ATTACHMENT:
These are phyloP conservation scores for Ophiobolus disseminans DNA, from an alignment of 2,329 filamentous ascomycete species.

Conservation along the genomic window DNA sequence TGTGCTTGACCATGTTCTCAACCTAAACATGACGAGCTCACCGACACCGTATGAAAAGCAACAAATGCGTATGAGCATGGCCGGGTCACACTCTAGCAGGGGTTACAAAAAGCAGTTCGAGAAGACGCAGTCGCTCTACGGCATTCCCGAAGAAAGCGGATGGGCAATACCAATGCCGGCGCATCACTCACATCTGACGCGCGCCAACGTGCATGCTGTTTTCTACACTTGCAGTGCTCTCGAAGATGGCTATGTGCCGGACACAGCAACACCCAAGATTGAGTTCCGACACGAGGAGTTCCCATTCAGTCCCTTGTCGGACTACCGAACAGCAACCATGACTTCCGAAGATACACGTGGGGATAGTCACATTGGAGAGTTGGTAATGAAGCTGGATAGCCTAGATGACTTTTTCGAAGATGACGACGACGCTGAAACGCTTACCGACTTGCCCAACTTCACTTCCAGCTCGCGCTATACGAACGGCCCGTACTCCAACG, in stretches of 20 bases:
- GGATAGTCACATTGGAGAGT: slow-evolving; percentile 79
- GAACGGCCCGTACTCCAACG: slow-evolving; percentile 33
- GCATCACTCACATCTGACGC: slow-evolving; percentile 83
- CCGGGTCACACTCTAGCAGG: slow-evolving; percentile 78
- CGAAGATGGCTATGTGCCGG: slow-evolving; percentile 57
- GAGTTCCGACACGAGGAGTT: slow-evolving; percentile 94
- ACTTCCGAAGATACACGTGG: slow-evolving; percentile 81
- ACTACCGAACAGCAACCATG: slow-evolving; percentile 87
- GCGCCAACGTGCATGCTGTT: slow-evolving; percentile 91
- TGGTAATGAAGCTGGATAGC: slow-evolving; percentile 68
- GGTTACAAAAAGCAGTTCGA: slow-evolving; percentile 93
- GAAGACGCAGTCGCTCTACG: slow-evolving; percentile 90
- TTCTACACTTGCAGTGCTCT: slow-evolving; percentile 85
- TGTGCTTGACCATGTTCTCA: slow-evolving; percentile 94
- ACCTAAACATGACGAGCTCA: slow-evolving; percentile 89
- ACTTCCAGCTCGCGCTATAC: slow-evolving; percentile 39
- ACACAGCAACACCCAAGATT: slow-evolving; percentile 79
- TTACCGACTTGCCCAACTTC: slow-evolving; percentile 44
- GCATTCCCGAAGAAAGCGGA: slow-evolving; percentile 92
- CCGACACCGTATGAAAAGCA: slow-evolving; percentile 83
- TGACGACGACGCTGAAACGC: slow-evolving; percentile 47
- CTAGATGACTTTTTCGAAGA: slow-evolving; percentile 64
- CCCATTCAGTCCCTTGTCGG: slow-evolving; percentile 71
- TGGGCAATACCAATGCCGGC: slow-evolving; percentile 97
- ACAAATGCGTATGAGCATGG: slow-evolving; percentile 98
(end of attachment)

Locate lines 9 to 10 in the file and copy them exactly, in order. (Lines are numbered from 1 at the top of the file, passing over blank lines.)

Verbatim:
- ACTTCCGAAGATACACGTGG: slow-evolving; percentile 81
- ACTACCGAACAGCAACCATG: slow-evolving; percentile 87